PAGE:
Buying equipment for the younger age groups is fairly simple, as they will be using a junior multi-event ski and only require straight poles, and junior boots. For the younger athlete, shorter skis can influence ski acquisition and allow more versatility. As the athlete approaches the U12 and U14 levels, two disciplines are introduced GS (Giant Slalom) and SL (Slalom). SL skis are shorter with more side cut, while GS skis are longer with more of a progressive side cut. The athlete’s equipment list will grow (at U12/U14 level) and include shin guards, pole guards and a chin guard for slalom and the racers will wear downhill suits once they enter into zone competition and provincial competitions.
Boots are the most important part of the equipment equation, as they will influence the movement and energy generated through each turn. If a boot does not fit properly it can increase the risk of injury and directly affect performance. At the younger age groups (U6/U8/U10) a comfortable fitting boot with a reasonable ‘flex’ can be used. The athlete should be able to flex the boot forward, simultaneously, as they apply shin pressure to the tongue. It can be fairly subjective, as you want the boot to have a flex that allows the athlete to move the upper cuff forward, but does not ‘give out’ and provides some resistance. Boots will progress from a side buckle, to two/three front buckles and eventually to a full race boot with a power strap, two upper cuff buckles and two on the top of the foot, with varying ‘flex’.
- At the younger age there is an overlap design boot and a rear-entry boot.
An overlap design hinges at the ankle joint, and separates the lower cuff from the upper cuff. This allows for more of a natural movement forward/backwards and laterally, therefore enhancing performance.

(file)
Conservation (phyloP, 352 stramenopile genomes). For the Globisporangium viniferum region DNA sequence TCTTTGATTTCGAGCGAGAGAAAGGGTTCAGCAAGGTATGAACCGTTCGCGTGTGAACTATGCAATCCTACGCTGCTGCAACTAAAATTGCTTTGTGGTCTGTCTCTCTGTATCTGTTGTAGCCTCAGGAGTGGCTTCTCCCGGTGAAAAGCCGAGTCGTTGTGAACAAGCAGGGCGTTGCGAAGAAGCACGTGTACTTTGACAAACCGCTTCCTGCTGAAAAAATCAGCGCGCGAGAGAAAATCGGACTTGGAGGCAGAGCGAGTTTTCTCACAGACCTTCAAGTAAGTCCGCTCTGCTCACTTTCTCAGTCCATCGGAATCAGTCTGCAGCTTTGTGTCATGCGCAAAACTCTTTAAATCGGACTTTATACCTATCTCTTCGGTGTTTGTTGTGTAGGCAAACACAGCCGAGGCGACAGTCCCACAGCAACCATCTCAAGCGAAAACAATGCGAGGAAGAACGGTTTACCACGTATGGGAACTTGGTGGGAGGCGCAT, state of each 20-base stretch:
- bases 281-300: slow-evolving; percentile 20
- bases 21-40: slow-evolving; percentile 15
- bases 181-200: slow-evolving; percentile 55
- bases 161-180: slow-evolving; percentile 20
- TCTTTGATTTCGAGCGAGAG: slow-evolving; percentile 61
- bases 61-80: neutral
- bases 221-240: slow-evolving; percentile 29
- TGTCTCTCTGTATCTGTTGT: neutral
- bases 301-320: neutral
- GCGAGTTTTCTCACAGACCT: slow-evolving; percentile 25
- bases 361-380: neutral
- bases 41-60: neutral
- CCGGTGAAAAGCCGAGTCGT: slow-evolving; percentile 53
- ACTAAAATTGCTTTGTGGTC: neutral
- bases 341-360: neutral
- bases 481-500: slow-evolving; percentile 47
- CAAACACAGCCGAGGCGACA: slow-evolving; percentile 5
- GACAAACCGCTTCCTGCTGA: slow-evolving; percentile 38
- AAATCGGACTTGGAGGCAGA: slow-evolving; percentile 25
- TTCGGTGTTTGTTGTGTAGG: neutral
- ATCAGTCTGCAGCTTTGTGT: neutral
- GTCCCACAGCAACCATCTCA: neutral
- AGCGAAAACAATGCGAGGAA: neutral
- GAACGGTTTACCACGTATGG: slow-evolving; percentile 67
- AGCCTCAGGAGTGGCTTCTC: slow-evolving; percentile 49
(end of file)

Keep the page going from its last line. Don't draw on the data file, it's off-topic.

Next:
A rear-entry boot is a single piece of plastic, and although it is said to be more comfortable, it is not the most appropriate boot for ski racing.
The boots stiffness (flex) should promote forward flexion.
The boot should flex forward simultaneously, as the athlete applies shin pressure to the front of the boot.
The boot should allow the athlete to align naturally throughout the lower joints. (Tip: a professionally made/constructed foot bed can aid with alignment)
It is recommended that a softer boot is more conducive to performance compared to a boot that is too stiff (i.e. if athlete’s lower leg moves forward, but upper cuff does not)
Young athletes are constantly growing, and this needs to be taken into consideration when sizing for the upcoming season.
However, a boot that is too big can be counter-productive to an athlete’s performance and on-snow experience (similar to skis being too big/small).
A poorly fit boot can cause unnecessary rubbing or bone spurs and possibly negative affects long term.
Rules require athletes to wear hard eared helmets. If an athlete is at the U14 level, or is cross blocking a chin guard is required for the helmet for SL and must be taken off for GS.
To measure the appropriate length of a pole, flip the pole upside down and place on the ground. Have the athlete stand behind and grip the pole underneath the basket (side closer to the ground). The arm should be at a 90 degree angle. Poles must have pole baskets
Protective slalom gear like pole guards and shin guards is be suggested. Back Protectors are also recommended for U12 / U14 / U16 / FIS.
Please note that these are merely recommendations for an athlete at each age group. These recommendations should be considered with the input of the past/current coach, as well as a ski industry professional.